Moscow. Pushkin Museum. 2009.
Alexander Rodchenko’s private collection. Biography: born, son of a property man and a laundress, he studied in Kazan, he lived in Moscow, an artist, a photographer. Now we go on to the exhibition: photography, paintings, icons. On the wooden panel, where there ought to be the face of Christian saints, there is an abstract composition of the number 100. Barbarism or blasphemy? No. The "new icon" is for the proletariat. It’s the art of the working masses. "Art—it is a deity, a deity that is cruel, dark, vengeful, and insidious, with the devil holding power over him... But I have to defeat the devil, since I have the strength not to give in to him…” (from a letter to Rodchenko’s wife, 1915).
I asked the curator of Rodchenko’s private collection, "Do you think the Bolsheviks had the right to destroy the church, and have its artists write their revolutionary slogans on Christian icons?" The art critic replied, "I am not interested in Rodchenko’s political views. I'm interested in Rodchenko’s art.”
The historian Yury Dmitriev is not interested in "the art of fascists," but he is ready to seek out the places where so many people were executed by the Soviet state. "I knew there was a Devil, an almighty devil—the master of beauty... And I wanted to sell my soul to him... my black soul. And I've done a lot for the Devil, and he did even more for me. But the time has come, and I wanted to be the Devil myself and declare my divinity... I myself can now buy souls, to mock and to love them …" (from a letter to Rodchenko’s wife, 1915).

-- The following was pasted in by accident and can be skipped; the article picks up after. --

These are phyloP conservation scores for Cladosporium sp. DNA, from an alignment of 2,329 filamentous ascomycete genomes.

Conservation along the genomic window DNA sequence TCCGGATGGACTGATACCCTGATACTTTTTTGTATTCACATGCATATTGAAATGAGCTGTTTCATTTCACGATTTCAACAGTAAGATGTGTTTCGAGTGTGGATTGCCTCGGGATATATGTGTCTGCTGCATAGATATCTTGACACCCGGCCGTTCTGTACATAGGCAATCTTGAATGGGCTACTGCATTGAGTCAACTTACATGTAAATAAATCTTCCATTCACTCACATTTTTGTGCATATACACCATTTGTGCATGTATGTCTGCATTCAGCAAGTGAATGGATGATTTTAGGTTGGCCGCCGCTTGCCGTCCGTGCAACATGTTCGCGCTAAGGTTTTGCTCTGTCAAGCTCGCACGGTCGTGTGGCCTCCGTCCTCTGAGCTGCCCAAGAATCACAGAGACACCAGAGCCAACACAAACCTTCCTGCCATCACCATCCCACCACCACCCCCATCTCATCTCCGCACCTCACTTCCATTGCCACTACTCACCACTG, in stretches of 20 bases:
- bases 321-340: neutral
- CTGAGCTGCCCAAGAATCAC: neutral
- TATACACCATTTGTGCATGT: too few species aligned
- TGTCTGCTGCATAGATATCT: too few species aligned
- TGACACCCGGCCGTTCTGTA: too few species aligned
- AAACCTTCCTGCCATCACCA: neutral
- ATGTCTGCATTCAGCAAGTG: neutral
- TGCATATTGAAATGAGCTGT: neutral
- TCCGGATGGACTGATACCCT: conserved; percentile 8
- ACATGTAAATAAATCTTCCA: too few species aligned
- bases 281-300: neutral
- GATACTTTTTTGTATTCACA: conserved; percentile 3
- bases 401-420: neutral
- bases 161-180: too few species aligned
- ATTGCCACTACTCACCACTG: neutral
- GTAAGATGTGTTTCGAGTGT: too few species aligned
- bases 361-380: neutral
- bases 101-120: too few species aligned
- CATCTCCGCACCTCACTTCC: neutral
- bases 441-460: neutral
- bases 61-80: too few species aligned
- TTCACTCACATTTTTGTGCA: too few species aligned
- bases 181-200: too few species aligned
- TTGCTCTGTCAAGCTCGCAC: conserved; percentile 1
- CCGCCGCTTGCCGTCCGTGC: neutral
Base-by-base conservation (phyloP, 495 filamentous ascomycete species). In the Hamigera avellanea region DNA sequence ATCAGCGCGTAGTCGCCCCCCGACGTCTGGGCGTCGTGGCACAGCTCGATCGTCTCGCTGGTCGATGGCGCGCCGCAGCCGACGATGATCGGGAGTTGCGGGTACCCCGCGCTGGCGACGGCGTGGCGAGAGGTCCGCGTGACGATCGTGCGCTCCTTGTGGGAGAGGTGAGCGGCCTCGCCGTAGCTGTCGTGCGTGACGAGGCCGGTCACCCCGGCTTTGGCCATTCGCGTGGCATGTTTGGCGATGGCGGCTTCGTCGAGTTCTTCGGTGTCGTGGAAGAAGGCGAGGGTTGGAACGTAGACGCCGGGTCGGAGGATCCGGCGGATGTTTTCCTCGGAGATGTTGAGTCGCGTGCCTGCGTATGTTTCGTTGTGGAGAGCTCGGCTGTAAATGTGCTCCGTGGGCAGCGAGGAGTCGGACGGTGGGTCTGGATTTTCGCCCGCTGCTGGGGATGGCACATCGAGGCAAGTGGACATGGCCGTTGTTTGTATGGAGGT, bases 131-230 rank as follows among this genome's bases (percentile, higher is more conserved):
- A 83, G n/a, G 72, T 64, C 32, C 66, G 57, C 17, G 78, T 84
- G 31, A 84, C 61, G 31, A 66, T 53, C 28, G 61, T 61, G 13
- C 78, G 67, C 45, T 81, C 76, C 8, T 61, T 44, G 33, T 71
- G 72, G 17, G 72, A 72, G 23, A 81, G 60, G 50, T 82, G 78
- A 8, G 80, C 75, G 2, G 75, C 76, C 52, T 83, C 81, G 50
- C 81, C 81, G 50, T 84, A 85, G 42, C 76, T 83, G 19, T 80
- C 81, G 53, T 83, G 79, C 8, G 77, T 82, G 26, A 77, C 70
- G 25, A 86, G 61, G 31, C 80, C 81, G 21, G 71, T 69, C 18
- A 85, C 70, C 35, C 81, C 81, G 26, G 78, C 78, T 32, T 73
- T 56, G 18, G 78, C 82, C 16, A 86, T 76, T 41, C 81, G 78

Did these people feel like they were artists? They thought of themselves more as demiurges, it seems. Was it art? Maybe, but it was not created for man but for God, who ought to have been controlled by the human body. “We are the proletarians of the paint-brush,” “the commissars of art." Rodchenko, 1919.
"Non-objectivity in paintings amazes you now because of the fact that paintings are drawn from life, not divorced from it, as people think. It just predicts the future. All of you will exist like these non-objective forms do—the tone, the weight, the composition." The artist Rodchenko called this "experiences for the future." This immediate future was the era of Stalinism, where people really did transform into a non-objective form, where society came to have one weight and tone, one substance, and where the “main artist" used in his work not a brush or paint, not a camera and photographic film, but the human being and society in his designs for the future.
The White Sea Canal. 2013.